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  1. Florida Politics

Adam C. Smith: Let's call it Bush vs. Clinton because these two political giants are twins

Time for an imprudent prediction: The nominees for 2016 will be Jeb Bush and Hillary Clinton.

Ultimately, after months of twists, turns and drama, we will wind up with the two candidates with the most money and the most establishment support from their respective parties. This is a year when voters seem particularly tired of the same old thing, but nonetheless that's the safest bet, that the nominees will be the ones with the strongest claim on that nebulous, special quality of seeming presidential.

What's really remarkable is not the retro sound of Bush vs. Clinton, but just how much these two political giants have in common. Their shared traits go a long way toward explaining why they are having trouble in their primaries as well as why each is so formidable.

Consider 10 similarities:

1. The wonk factor. Look past the Florida governor and former New York senator if you want soaring Barack Obama rhetoric or sheer Donald Trump showmanship. If you want a substantive candidate who loves wading into the weeds of almost any policy debate, Bush-Clinton is the ticket. Prefer arcane statistics to anger or red-meat speeches? Check out Clinton-Bush.

"You can fill out your tax return in Estonia online in five minutes," Bush, 62, has marvelled a number of times.

"Eighty percent of your brain is physically formed by the age of 3," says Clinton, 67, in noting how often her granddaughter, Charlotte, is read to and the value of quality preschool. "Research shows that by the time she enters kindergarten she will have heard 30 million more words than a child from a less-advantaged background."

2. Family ties: Jeb Bush and Hillary Clinton may be the most qualified presidential candidates in many election cycles, but they likely would be nobodies without their last names and family connections.

Jeb would have had little chance to win Florida's 1994 Republican gubernatorial nomination without an overwhelming financial advantage provided by the Bush political network. Likewise, Hillary was a corporate lawyer before her husband's political career launched her to first lady, U.S. senator and secretary of state.

The Clinton/Bush networks have made them the overwhelming favorites of the political establishment — as well as Wall Street.

3. Dynasty fatigue. Countless Americans agreed with Barbara Bush's sentiments last year: "If we can't find more than two or three families to run for high office, that's silly. ... The Kennedys, Clintons, Bushes — there are just more families than that."

Bush fatigue appears to be significantly greater than Clinton fatigue. Clinton still looks like the overwhelming frontrunner to win the Democratic nomination while Bush is slogging through a wide-open Republican primary, where many voters question whether another Bush is doomed to lose.

4. Yesteryear candidates. Both face the challenge of convincing voters that they represent the future and not the past.

That's pretty much the central argument of Marco Rubio: "Before us now is the opportunity to author the greatest chapter yet in the amazing story of America. But we can't do that by going back to the leaders and ideas of the past," the 44-year-old Rubio said in announcing his presidential campaign. "We must change the decisions we are making by changing the people who are making them."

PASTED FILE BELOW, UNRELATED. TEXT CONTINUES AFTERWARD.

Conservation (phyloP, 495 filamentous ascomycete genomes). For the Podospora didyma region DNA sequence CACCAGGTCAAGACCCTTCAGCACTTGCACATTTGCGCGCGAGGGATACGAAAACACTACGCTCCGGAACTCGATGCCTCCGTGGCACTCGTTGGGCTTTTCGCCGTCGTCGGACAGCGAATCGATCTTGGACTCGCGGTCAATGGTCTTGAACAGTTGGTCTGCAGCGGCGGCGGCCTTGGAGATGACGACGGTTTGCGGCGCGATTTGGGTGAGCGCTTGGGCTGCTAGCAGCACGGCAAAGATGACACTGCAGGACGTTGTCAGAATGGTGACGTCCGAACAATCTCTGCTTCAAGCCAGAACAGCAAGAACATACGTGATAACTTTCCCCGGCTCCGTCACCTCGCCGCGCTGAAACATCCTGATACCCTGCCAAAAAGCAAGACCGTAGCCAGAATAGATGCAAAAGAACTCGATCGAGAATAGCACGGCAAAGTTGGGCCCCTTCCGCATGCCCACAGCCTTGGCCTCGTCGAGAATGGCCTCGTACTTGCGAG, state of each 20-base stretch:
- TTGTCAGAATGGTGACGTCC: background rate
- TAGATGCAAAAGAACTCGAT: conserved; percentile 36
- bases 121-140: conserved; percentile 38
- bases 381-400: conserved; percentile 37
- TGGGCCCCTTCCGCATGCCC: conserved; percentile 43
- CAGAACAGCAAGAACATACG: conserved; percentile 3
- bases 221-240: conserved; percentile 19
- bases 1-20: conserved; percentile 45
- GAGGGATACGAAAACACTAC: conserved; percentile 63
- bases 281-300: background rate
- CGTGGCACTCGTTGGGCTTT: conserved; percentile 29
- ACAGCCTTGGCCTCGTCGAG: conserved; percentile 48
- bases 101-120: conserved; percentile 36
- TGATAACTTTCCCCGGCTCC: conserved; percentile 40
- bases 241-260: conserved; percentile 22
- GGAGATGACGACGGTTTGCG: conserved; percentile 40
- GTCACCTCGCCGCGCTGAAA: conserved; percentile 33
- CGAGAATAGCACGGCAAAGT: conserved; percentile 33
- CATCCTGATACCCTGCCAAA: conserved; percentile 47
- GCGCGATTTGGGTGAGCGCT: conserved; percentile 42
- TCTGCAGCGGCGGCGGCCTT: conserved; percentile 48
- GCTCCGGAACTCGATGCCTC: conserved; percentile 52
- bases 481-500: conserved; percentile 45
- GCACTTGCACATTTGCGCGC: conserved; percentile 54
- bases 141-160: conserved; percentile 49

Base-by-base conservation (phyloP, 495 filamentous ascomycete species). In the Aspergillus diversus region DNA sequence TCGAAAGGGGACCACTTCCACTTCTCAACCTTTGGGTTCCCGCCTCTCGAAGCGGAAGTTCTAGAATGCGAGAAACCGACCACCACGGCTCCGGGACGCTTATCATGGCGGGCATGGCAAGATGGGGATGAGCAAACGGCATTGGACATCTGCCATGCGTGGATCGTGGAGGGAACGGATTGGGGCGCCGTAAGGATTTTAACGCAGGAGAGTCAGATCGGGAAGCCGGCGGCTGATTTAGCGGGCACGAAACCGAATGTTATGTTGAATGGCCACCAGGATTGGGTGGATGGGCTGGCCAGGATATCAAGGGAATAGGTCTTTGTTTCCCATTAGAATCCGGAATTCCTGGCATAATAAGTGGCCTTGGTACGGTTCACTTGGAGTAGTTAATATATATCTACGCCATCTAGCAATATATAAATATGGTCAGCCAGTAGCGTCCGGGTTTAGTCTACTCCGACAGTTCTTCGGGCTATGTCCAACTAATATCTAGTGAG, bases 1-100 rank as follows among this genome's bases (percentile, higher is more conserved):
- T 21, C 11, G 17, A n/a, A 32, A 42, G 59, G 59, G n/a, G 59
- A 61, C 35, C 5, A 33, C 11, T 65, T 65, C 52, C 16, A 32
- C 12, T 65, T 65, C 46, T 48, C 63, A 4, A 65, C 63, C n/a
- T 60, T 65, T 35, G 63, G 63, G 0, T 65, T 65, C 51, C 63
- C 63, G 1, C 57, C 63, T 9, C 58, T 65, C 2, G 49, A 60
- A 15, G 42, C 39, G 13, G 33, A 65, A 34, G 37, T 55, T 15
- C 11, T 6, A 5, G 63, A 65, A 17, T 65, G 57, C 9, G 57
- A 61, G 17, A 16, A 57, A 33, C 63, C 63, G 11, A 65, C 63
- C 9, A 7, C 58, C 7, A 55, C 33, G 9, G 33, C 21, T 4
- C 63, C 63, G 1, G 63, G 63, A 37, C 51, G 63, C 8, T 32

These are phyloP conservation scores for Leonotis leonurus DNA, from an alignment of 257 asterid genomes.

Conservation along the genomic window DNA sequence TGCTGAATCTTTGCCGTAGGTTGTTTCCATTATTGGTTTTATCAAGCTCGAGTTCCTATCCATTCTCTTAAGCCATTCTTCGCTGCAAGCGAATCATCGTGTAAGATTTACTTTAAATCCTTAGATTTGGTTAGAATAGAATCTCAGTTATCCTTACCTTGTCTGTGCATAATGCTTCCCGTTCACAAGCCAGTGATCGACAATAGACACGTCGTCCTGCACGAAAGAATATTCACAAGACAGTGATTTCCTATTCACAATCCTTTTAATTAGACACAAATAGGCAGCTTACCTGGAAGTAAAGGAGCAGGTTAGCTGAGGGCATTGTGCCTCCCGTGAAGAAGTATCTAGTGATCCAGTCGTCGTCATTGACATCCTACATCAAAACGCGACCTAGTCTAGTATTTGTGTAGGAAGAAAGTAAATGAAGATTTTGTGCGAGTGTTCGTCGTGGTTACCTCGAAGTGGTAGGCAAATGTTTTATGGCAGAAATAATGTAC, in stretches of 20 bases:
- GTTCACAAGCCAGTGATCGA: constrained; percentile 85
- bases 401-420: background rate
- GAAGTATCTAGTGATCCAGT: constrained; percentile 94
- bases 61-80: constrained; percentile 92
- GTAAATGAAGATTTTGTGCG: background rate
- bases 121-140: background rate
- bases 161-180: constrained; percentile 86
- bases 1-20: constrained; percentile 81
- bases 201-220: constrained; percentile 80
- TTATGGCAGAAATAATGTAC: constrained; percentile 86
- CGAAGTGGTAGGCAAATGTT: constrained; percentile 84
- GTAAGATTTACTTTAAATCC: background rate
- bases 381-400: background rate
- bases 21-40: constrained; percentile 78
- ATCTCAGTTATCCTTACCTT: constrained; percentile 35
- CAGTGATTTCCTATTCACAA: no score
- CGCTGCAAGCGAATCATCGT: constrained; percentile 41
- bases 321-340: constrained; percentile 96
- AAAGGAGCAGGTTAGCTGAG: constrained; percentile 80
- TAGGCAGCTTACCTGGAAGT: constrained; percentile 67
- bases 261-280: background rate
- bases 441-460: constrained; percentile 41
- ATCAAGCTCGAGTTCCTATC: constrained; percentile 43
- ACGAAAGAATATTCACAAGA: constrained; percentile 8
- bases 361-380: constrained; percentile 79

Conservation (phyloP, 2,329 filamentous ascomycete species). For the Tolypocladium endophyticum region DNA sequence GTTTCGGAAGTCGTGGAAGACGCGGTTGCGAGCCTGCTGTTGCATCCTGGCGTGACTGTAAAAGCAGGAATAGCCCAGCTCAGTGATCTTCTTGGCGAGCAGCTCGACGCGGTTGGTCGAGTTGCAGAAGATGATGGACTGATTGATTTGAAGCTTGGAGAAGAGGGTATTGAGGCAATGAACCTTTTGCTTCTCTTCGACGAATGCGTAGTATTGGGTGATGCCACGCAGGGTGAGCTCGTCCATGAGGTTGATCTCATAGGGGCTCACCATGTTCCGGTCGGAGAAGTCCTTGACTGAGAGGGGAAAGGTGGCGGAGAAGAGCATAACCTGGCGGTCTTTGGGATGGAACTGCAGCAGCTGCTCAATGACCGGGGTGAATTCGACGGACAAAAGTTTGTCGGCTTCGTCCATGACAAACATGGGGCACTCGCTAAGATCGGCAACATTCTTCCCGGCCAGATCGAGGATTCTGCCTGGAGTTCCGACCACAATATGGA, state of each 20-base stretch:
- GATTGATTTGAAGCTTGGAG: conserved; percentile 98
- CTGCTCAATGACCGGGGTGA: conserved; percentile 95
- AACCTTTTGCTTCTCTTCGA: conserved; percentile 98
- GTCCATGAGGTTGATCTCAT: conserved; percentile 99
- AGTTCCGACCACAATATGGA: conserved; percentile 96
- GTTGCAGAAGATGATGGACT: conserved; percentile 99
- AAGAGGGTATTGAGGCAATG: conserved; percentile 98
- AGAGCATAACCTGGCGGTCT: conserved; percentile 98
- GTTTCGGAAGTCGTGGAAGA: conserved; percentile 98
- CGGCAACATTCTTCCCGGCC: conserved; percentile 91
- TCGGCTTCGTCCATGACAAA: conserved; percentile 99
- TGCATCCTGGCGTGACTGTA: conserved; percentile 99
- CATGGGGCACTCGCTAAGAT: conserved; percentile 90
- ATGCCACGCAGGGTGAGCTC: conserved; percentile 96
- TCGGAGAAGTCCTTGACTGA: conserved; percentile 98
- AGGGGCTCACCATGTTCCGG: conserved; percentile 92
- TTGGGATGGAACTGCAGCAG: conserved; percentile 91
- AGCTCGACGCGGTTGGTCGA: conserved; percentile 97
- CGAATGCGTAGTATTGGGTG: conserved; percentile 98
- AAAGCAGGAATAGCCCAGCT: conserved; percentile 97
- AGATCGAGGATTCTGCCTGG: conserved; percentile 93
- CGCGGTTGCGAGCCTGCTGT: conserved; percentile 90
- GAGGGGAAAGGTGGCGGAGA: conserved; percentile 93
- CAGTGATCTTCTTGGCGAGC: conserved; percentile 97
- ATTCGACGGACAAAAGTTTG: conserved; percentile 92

"If we're running against Hillary Clinton, we'll need a name from the future — not a name from the past — to win," Wisconsin Gov. Scott Walker told me.

5. The center. Clinton and Bush represent the ideological centers of their parties, which is generally viewed as the way to win a general election. But it's also why so many conservatives dismiss Bush as a RINO — Republican In Name Only — and why so many Democrats are showing up at Bernie Sanders' rallies or pining for a candidate from the "Elizabeth Warren wing of the Democratic Party."

6. Media matters. Bush and Clinton can get testy and contemptuous of reporters — "Nobody talks to me about it other than you guys," Clinton said of her email problem, walking away from a news conference the other day.

Bush, however, has always been more willing to engage with reporters, and in this race has been more accessible than Clinton. The national press corps seems to like him far more than Clinton.

7. Foundations. Bill, Hillary and Chelsea have their Clinton Foundation, which has raised conflict of interest red flags related to a slew of foreign donations that came in while she was secretary of state.

Jeb Bush had his Foundation for Florida's Future, which raised conflict of interest flags concerning donors ingratiating with Bush leading up to his widely anticipated election as governor in 1998.

8. Blind spots to perception. Call it arrogance or call it a sense of entitlement, but Clinton and Bush are both capable of breathtakingly bad decisions that come back to bite them.

Clinton's decision to use a private email server is the most obvious.

Bush, who already had a track record of doing business with sketchy characters, thought it made sense at the same time he was exploring a presidential run last year to raise millions of dollars from foreign investors for his private equity ventures.

9. Emails. Clinton and Bush used private email servers and domains while serving in public office. The stakes are much higher when classified, national security matters are at stake, but both decided by themselves which emails they considered public records and would release and which they would not.

These smart and serious leaders are so alike and so different at the same time. They could probably offer one another advice or even a shoulder to cry on. Why?

10. Crying. Each has a knack for tearing up in public.

Contact Adam C. Smith at asmith@tampabay.com. Follow @adamsmithtimes.

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